Since the series started, we’ve mixed local writers with regional and national writers. We’ve had features come from as far away as Boston and Chicago, yes Chicago, to take part in a reading series in Scranton, of all places. My original co-host and co-organizer, Jason Lucarelli, wanted to start this series with me because there were few reading series in Scranton back in 2011. The city was also in MUCH worse financial condition than it is now. At the time, Scranton made national headlines because the mayor had to temporarily pay city workers minimum wage, due to the city’s debt and distressed status. Now, five years later, the city is almost out of distressed status, in part, because it sold off a lot of its assets, including the Parking Authority and Sewer Authority. There are no more headlines on NPR or Fox News about the city’s crisis, thank goodness.

Perhaps more importantly, the downtown has a different look. Back in 2011, there were entire blocks of downtown with vacant storefronts, especially on Lackawanna Avenue. Now, most of those empty storefronts have been filled. Last night, after I had a reading during the First Friday Art Walk, I marveled at how many boutiques have spread through the downtown, from Penn Avenue to Spruce Street. I also took a moment to feel grateful that a poetry reading on a Friday night had so many people at it. Even more people flooded  a holiday market held at the location of a former popular department store, The Globe. This says something about the potential this city has.

Scranton’s future still has yet to be determined. It still has many obstacles to overcome, namely matters of long-term employment prospects for young people, but the city has changed since the Writers’ Showcase Reading Series started five years ago. The downtown has more businesses and restaurants. There is a community of young artists trying to create something here. The city is moving forward with paying off its debts and getting out of its distressed status.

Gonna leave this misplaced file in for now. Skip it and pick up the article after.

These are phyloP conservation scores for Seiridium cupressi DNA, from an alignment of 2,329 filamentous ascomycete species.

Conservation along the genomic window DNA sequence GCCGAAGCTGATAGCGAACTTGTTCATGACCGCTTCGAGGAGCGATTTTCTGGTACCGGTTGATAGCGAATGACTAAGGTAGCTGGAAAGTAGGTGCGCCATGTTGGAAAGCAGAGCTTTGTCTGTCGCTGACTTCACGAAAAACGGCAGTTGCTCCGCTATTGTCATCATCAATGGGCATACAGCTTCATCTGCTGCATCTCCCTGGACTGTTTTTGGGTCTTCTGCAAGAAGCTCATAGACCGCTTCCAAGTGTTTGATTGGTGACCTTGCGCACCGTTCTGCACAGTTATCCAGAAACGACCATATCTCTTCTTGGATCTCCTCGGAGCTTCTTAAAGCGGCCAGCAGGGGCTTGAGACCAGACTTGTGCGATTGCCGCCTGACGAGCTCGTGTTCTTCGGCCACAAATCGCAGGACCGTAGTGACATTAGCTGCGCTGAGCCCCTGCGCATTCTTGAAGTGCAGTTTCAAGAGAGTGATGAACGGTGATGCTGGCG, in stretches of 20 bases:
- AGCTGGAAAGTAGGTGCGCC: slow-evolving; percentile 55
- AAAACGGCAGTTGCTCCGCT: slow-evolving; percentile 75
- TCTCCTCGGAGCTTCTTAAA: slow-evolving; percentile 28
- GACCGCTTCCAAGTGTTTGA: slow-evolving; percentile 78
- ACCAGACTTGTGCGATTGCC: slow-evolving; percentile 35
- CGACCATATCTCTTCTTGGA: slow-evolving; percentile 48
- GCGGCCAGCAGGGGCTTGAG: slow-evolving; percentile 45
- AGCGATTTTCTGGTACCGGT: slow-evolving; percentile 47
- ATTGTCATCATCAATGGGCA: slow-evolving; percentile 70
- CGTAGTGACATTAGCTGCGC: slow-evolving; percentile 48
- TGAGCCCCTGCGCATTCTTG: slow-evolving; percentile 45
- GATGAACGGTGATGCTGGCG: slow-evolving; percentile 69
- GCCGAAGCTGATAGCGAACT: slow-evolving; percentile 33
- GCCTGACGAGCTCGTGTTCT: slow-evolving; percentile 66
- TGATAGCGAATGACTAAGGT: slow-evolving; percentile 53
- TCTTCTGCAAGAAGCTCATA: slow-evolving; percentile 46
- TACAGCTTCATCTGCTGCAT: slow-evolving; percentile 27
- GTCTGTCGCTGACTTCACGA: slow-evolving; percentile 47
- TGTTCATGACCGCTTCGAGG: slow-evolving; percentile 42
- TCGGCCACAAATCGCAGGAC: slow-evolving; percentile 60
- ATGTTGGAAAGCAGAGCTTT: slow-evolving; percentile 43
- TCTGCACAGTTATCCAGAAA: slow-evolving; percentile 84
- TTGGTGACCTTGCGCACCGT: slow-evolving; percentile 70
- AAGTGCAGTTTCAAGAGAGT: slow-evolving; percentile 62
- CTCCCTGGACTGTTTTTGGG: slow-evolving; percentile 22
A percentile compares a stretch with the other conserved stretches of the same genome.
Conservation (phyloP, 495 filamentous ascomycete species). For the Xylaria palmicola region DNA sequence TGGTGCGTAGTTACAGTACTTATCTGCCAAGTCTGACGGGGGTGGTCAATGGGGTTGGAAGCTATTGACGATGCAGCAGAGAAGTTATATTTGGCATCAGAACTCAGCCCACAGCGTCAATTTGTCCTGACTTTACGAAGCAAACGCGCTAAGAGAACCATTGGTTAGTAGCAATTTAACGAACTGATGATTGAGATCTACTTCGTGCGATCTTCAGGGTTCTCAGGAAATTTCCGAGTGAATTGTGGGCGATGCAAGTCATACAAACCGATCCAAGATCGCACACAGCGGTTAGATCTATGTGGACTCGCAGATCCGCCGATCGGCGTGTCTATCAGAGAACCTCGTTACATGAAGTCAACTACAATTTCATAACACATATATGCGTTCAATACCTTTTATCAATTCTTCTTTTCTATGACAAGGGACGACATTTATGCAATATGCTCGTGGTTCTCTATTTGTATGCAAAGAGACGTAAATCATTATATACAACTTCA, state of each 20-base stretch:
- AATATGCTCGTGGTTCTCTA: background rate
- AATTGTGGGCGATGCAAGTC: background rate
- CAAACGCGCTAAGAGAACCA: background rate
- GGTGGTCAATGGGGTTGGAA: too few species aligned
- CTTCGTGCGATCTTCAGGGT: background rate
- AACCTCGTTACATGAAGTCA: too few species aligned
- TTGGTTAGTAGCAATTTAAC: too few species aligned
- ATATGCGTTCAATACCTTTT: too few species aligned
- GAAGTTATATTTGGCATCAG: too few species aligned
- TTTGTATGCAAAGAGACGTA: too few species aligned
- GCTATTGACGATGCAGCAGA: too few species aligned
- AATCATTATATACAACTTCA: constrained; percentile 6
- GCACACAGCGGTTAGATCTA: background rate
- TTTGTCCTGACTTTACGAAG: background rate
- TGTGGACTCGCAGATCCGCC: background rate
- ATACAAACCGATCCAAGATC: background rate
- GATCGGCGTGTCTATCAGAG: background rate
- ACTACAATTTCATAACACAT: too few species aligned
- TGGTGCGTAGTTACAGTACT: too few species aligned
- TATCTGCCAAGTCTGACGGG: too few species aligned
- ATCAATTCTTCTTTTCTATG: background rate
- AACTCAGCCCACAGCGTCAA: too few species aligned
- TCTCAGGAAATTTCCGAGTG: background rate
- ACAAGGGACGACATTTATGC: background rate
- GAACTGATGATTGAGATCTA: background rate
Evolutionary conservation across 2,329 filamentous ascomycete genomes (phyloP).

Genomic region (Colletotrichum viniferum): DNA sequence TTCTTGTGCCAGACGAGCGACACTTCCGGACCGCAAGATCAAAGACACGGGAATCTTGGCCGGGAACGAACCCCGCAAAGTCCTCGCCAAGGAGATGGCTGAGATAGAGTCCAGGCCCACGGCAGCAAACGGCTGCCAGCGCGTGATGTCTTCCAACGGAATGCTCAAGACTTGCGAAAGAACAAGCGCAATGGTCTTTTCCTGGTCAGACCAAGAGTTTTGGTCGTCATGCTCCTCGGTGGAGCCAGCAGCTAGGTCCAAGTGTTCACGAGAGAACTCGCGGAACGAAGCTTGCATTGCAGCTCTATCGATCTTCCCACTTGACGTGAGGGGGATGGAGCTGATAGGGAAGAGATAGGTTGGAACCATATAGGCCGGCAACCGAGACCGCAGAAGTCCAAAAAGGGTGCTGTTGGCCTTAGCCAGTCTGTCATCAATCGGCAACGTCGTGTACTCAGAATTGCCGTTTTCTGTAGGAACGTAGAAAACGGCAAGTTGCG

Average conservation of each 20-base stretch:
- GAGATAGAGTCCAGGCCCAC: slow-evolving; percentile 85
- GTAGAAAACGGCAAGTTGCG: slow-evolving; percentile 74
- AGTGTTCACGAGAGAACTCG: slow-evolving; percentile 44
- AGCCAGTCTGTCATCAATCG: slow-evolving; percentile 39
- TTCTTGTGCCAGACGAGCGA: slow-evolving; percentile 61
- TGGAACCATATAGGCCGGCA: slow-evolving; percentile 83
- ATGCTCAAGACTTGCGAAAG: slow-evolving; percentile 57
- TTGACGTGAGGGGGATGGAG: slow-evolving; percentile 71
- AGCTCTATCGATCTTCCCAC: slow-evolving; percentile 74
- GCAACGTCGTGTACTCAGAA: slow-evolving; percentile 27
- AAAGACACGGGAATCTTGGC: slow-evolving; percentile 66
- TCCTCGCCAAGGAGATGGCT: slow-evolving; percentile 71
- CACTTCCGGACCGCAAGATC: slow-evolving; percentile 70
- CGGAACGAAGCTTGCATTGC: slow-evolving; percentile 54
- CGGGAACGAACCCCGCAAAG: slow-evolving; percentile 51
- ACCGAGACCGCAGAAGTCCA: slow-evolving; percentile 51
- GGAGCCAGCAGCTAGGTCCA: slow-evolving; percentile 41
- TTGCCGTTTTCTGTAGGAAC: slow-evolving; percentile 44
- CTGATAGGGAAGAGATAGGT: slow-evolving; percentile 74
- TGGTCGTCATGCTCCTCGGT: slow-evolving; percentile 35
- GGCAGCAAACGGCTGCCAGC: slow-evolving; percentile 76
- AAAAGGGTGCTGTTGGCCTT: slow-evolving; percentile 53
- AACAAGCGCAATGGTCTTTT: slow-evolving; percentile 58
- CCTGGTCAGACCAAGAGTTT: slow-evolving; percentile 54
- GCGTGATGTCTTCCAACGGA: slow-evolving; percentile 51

Tonight, we’re going to celebrate five years of a reading series that has connected national writers with local ones. We’re also going to celebrate the progress the city has made.

New Review/Upcoming Readings

I want to thank fellow poet Matthew Hamilton for this new review of Waiting for the Dead to Speak. Since Matthew is a vet, I appreciate his close analysis of some of my poems that deal with war from the perspective of a civilian who had friends that had to do two or three tours in Iraq. I am also grateful for the closing words of his review:

I admire Fanelli’s bravery enormously. This is not an arrogant poet seeking recognition. Fanelli writes from a sympathetic and forgiving heart. He encourages us to stand fast, to claw our way out of the disillusioned and absurd world of the rabbit hole.

I also want to note that the Scranton book launch is coming up this Friday, Oct. 7 at 7 p.m. at the Olde Brick Theatre. This month, specifically within the next two weeks, I have readings in Reading, Scranton, Boston, and NYC. Here are the dates and info:

Thursday, October 6 2016 6-8 p.m.

First Thursday Poetry Night

GoggleWorks Center for the Arts, Reading, PA

Friday, October 7 2016 7-9 p.m.

Scranton Launch Party for Waiting for the Dead to Speak

Old Bricke Theatre, 126 W. Market Street, Scranton, PA

Sunday, October 9, 2016

Newtown Publishing Center Showcase

289 Elliott Street,  Newtown Upper Falls, MA

Thursday, October 12 2016 7-9 p.m.

Poetry Night at the KGB Bar

KGB Bar, New York, New York

I will be one of the featured poets this evening.

Here is a flyer for the reading in Boston. I’m grateful to have two book launches within one weekend!



Thinking of NEPA, Thinking of Its Poets